AFTER the country has suffered through a year like no other, perhaps that was what we all needed!

Pubs across Cumbria echoed with cheers on Tuesday afternoon as England did the seemingly impossible - and bested Germany in the knockout stages of a major tournament for the first time since 1966. There's been little to cheer about since the start of the pandemic, but we got something last night.

With kick-off at 5pm, some employers allowed workers to leave early to catch the match on TV, while many of the region's pubs had a full house as fans packed in.

Dianne Irving, who owns The Crown, The Howard Arms and the Milbourne Arms in Carlisle is expecting a busy night.

Speaking before the game, she said: "We're showing it and we're fully booked. The Euros has been as good as it can be for us in the circumstances - normally we would have standing room too though."

Of course, not everyone was backing England to win - there's a small contingent of German-born nationals in Cumbria were hoping their side could reach the quarter-finals - at England's expense.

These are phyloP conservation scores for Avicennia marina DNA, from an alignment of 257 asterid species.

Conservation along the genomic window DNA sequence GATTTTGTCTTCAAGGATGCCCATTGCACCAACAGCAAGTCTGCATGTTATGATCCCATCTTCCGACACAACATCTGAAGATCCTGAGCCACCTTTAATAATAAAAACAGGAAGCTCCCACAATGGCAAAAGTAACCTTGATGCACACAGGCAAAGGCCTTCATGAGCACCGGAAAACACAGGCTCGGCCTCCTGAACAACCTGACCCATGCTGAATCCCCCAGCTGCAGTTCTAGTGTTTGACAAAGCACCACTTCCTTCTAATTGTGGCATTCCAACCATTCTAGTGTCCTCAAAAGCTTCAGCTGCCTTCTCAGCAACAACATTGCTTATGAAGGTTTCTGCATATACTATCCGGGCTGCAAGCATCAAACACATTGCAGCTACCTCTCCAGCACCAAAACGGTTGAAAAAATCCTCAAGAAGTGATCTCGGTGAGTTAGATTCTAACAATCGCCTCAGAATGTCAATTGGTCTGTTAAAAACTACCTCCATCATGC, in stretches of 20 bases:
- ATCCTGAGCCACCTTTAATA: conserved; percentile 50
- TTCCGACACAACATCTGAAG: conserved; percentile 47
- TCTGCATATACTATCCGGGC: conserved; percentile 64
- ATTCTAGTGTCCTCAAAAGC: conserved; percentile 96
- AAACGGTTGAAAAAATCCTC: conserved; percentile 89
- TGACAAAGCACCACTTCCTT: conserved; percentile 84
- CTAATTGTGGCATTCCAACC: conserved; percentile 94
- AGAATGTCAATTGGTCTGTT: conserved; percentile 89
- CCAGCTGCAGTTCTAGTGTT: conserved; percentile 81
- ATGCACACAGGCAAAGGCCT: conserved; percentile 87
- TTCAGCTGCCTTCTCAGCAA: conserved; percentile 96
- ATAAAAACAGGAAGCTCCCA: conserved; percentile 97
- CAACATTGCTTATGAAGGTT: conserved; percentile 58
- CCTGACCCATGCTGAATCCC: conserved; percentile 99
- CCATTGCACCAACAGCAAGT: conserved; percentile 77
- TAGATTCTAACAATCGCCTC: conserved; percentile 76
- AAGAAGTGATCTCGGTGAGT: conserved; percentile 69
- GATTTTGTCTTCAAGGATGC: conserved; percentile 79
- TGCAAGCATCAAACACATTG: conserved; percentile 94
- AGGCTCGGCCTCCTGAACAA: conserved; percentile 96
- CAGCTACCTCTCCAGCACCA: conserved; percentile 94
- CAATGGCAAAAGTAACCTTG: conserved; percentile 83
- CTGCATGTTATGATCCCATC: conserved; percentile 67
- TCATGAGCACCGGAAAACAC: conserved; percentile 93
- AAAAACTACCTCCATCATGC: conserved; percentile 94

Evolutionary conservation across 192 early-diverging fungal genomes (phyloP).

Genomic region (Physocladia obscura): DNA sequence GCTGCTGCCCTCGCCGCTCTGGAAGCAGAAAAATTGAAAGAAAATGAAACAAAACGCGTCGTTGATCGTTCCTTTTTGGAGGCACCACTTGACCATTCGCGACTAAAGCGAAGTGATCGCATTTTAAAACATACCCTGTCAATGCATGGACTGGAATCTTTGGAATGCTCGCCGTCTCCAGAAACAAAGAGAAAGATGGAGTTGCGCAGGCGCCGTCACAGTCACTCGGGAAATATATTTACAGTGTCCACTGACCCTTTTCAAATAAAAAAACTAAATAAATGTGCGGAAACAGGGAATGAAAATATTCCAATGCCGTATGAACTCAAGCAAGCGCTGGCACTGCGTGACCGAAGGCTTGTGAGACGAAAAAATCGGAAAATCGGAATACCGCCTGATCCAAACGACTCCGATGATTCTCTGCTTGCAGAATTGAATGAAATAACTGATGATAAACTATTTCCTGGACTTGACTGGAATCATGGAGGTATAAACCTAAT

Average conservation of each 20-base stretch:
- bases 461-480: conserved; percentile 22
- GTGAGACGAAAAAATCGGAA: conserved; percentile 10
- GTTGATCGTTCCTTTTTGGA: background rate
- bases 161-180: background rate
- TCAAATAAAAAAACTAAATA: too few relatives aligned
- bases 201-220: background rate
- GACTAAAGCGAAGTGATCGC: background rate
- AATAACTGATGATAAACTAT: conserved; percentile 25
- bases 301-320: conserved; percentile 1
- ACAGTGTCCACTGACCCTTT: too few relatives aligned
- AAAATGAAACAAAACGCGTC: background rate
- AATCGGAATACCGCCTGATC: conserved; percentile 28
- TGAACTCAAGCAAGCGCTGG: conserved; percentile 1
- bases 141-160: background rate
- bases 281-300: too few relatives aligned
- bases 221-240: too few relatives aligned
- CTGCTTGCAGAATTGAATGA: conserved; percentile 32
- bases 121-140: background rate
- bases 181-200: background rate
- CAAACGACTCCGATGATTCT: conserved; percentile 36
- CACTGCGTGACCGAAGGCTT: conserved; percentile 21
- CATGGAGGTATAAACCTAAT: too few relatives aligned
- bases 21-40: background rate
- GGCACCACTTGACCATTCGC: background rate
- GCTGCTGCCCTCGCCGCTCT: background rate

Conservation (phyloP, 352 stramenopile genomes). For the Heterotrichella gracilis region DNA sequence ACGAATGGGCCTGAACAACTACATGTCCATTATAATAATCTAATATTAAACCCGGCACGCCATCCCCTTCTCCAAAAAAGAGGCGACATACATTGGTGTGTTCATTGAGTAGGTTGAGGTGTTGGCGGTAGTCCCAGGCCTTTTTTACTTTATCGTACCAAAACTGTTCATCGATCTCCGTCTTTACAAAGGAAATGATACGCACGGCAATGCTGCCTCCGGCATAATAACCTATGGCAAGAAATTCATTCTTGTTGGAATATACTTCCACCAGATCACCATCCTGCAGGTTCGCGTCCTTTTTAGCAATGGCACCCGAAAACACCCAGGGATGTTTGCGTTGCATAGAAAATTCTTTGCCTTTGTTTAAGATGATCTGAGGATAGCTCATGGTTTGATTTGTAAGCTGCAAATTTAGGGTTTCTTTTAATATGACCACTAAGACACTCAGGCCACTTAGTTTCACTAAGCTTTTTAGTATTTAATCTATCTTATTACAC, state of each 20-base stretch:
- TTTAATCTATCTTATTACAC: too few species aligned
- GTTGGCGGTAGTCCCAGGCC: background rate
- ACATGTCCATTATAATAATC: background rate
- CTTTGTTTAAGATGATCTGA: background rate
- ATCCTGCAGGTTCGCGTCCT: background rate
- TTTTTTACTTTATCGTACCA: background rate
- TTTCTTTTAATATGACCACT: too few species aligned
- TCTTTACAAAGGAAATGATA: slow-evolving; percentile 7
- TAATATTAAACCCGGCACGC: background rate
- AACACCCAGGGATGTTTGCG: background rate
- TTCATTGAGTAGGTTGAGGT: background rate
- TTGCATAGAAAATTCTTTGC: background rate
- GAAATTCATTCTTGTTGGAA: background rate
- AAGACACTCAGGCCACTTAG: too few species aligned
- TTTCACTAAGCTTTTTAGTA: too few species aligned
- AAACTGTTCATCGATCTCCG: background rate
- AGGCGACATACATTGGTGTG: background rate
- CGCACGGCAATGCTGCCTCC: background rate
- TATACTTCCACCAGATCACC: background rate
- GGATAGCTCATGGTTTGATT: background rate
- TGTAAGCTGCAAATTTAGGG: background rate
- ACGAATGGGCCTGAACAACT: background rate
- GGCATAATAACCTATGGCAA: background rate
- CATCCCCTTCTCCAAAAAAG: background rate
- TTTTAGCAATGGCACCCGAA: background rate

According to 2011 census data, 478 people in Carlisle were born in Germany, as well as 209 in Copeland and 255 in Allerdale.

Prior to the game, the British-German Association, a charity founded in 1951 to foster friendship between the two nations, said members were excited about Tuesday's game.

A spokesperson said: "The British-German Association fosters mutual understanding and friendly contacts between the UK and Germany.

"So we are looking forward to the England-Germany football match as a way of bringing together two great sporting countries in their shared love of football.

"Our members around the country are excited about watching the forthcoming game."

In the end, however, the Germans were left disappointed, as the chants of "it's coming home" rang out across the country.

Footage on social media saw Botchergate in Carlisle blocked to traffic as countless England fans took to the street to celebrate - with social distancing measures seemingly forgotten.

England progressing can only be good for the pub trade, which of course has been among the hardest hit during the pandemic.

Speaking before kick-off, Lloyd Burnie, landlord at the Junction Bar in Workington, said: "I just can't wait for another good day. It's what the pub trade needs, another full house.

"I just hope they win and we get another one on Saturday, and that will be another good day. Hopefully, we go right to the final, and then town will be mental."